The last piece I posted may not be grammatically correct. Sometimes, you just have to go with it. You also have to make sure the result of your blacked out words makes sense to you and your audience. Otherwise, all meaning will be lost.

If you’re interested in seeing more, leave me a note on the comment and I’ll definitely share some more from time to time. And heck, if this post inspires you to try it out, give me a holla. I’d love to see them, too!

Writerly Resolutions: The way to ACTUALLY achieving stuff!

Happy New Year all you writers out there!

I know what you’re thinking. It’s pretty cliche to kick off the new year with resolutions – everyone seems to be setting themselves some. But did you know that 92% of new years resolutions set fail to ever be fulfilled? Isn’t that tragic? All those resolutions just waiting to be conquered and yet are still out there… waiting…

As a writer, we do need to set writing goals for ourselves otherwise – let’s be honest here – the majority of us are never going to achieve anything. I’m here to help you set goals which you will actually be able to achieve!


Here’s why most people never succeed: The two main causes are forgetting, and failing to track your progress. It’s as simple as that. So what you need to do with your resolutions once you have set them, is to give yourself reminders all through the year. Maybe once a month your phone is going to go ding! “Have you written your 5000 words for this month?”  or you will come home every evening, sit at your desk and see that post-it you left for yourself which says WRITE THOSE 500 WORDS. YOU KNOW YOU WANT TO. Either way, whatever you do, make sure it is impossible for you to forget your goal. Remember, every morning there is a possibility of creeping close towards that goal of yours.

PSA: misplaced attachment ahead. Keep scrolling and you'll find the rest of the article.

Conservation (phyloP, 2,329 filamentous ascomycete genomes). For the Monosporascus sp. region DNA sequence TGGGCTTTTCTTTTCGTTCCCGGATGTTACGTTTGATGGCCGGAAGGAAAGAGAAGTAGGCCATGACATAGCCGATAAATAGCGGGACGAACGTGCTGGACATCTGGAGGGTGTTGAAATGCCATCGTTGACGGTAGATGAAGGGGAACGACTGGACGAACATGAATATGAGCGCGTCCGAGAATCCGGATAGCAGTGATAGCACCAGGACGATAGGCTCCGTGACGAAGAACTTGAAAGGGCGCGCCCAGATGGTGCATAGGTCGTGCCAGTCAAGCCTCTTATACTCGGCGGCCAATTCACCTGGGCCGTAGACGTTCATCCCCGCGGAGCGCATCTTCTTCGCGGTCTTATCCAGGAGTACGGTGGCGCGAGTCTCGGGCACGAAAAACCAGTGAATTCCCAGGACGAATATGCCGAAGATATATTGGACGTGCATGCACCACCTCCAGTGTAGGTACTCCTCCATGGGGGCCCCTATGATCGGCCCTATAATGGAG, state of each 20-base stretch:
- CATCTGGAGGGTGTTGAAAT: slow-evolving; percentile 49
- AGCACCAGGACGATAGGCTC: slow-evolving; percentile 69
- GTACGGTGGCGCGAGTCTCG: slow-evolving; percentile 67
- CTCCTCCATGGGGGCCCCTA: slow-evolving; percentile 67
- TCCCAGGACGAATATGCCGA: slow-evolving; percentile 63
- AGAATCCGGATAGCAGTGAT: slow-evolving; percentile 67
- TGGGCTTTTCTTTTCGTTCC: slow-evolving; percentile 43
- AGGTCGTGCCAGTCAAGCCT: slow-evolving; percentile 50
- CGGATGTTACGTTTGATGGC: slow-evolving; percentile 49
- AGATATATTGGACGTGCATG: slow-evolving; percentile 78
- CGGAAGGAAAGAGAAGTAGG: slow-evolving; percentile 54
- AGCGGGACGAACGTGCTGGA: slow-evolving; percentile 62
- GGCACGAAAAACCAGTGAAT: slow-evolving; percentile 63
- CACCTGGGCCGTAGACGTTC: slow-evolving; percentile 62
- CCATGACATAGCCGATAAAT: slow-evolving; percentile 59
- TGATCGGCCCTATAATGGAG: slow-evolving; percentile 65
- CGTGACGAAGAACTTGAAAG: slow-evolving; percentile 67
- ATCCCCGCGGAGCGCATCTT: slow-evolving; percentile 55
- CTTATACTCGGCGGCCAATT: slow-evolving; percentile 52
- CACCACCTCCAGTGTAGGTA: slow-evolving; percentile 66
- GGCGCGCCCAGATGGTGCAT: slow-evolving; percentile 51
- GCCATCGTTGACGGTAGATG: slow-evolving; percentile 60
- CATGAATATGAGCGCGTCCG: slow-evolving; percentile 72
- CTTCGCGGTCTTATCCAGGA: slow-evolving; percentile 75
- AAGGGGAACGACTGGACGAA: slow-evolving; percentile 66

Now here is why you won’t be part of that 92%: because you are going to stay motivated. You’re going to be following this blog (I can hope, okay?) which is going to give you all the tips and tricks about writerly things to keep you interested and curious to know more. You’re going to be told every day or month or week about your goal because you’ve set yourself reminders. And most of all, you’re going to be motivated to write and reach the end of that goal of yours!